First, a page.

Lexington, KY 40512-4546
Appeal of most recent decision of 2/17/12 regarding Nexium twice daily for feckalyn (Member ID: 666666666).
To whom it may concern:
I am writing you to protest a number of recent denials passed down by your pharmacy (3 to date but I expect more).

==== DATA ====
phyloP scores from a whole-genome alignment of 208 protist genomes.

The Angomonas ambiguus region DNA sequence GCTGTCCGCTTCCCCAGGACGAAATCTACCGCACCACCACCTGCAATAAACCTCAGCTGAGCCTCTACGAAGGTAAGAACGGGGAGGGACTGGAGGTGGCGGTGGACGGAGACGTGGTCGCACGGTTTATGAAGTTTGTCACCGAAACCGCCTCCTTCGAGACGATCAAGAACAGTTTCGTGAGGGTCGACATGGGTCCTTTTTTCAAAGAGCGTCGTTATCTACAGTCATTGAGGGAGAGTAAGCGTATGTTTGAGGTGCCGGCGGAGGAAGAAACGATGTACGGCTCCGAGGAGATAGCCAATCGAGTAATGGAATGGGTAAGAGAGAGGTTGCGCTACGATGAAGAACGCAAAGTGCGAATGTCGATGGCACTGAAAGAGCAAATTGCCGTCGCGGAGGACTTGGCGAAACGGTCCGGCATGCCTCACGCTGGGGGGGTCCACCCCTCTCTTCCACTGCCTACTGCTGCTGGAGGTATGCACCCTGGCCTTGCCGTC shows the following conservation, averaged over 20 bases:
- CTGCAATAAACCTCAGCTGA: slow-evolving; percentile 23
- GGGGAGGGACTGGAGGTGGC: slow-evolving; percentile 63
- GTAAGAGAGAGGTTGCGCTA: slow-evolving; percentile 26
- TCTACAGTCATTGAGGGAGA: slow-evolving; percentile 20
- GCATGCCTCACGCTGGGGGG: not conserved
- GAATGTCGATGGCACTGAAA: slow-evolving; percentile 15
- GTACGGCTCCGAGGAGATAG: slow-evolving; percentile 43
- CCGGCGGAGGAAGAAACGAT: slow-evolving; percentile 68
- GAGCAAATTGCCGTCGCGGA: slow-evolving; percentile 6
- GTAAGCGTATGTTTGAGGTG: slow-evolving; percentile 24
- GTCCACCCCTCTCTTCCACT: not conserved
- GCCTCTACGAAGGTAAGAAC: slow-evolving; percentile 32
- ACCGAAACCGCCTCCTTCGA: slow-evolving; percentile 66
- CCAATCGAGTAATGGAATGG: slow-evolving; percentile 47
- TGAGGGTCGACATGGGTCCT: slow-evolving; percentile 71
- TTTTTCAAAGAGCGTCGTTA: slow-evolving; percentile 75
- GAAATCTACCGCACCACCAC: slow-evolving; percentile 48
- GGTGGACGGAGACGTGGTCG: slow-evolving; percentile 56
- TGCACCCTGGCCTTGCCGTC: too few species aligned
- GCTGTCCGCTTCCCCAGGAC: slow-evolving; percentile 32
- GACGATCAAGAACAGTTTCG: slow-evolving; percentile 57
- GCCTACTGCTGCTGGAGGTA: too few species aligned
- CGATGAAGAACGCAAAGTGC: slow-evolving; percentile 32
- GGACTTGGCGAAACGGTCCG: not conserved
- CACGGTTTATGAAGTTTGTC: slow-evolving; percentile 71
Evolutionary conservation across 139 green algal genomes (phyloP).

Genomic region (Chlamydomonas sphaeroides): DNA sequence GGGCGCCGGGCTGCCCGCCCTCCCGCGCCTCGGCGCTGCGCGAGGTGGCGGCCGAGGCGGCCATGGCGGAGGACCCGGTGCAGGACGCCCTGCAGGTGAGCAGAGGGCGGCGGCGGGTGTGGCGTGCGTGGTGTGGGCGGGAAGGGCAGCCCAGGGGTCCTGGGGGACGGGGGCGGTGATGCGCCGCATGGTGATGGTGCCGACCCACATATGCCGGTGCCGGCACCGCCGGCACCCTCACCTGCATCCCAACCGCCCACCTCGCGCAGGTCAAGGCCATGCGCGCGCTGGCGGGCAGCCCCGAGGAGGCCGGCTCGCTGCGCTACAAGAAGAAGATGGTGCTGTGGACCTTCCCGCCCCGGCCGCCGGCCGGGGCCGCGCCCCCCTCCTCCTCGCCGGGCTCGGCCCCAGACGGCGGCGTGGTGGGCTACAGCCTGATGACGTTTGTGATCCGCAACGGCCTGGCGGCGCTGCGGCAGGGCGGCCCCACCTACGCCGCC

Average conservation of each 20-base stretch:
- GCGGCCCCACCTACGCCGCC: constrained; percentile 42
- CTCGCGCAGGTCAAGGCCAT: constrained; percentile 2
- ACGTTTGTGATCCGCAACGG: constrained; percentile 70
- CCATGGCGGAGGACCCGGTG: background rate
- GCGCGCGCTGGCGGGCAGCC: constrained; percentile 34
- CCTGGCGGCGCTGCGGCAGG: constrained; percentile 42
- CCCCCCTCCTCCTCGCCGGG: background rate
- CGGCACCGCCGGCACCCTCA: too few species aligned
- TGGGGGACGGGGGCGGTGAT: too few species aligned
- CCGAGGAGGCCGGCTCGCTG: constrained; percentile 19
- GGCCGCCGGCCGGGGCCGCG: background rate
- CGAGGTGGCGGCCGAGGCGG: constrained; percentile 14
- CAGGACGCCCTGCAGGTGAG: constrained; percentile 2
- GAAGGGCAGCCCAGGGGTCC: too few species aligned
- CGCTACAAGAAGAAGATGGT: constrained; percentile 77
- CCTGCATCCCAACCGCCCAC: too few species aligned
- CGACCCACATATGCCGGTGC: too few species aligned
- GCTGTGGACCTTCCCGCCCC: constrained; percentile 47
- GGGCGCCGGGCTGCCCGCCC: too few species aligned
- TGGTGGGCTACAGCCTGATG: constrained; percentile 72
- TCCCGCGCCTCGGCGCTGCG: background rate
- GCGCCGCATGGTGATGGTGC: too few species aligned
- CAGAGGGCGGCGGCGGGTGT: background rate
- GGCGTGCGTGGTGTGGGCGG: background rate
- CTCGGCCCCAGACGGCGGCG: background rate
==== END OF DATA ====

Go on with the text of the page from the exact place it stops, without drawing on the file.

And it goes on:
I am a new customer to Humana. While trying to get my prescriptions shifted over to you I have come up against the most frustrating brick wall I have encountered in years. I take 40 mg of Nexium twice daily. I have taken 40 mg of Nexium twice daily for nearly 10 years because in 2002 I was diagnosed with erosive esophagitis. After a multitude of drug failures (Prevacid, Prilosec, Protonix, Propulsid, Zantac, Tagamet, Dexilant, Prevacid 24 hour OTC, Pepcid, and a variety of OTC antacids in a multitude of combinations with these drugs) and lifestyle changes (I increased exercise, cut out coffee and carbonated beverages and spicy foods and other irritants, ruined two bed frames raising the head up 30 degrees, chewed non-mint gum religiously after meals, completely stopped drinking alcohol, and never lie down after eating anything for at least 2 hours) my provider and I finally found that 40mg of Nexium twice a day (along with the above lifestyle management techniques) essentially alleviated my erosive esophagitis and its symptoms. I have done everything the doctor ordered and then some (the chewing gum thing was a journal article I found on my own) to try and avoid writing this letter to you begging for your mercy but obviously none of it has worked because you keep blithely deny my health care providers’ requests.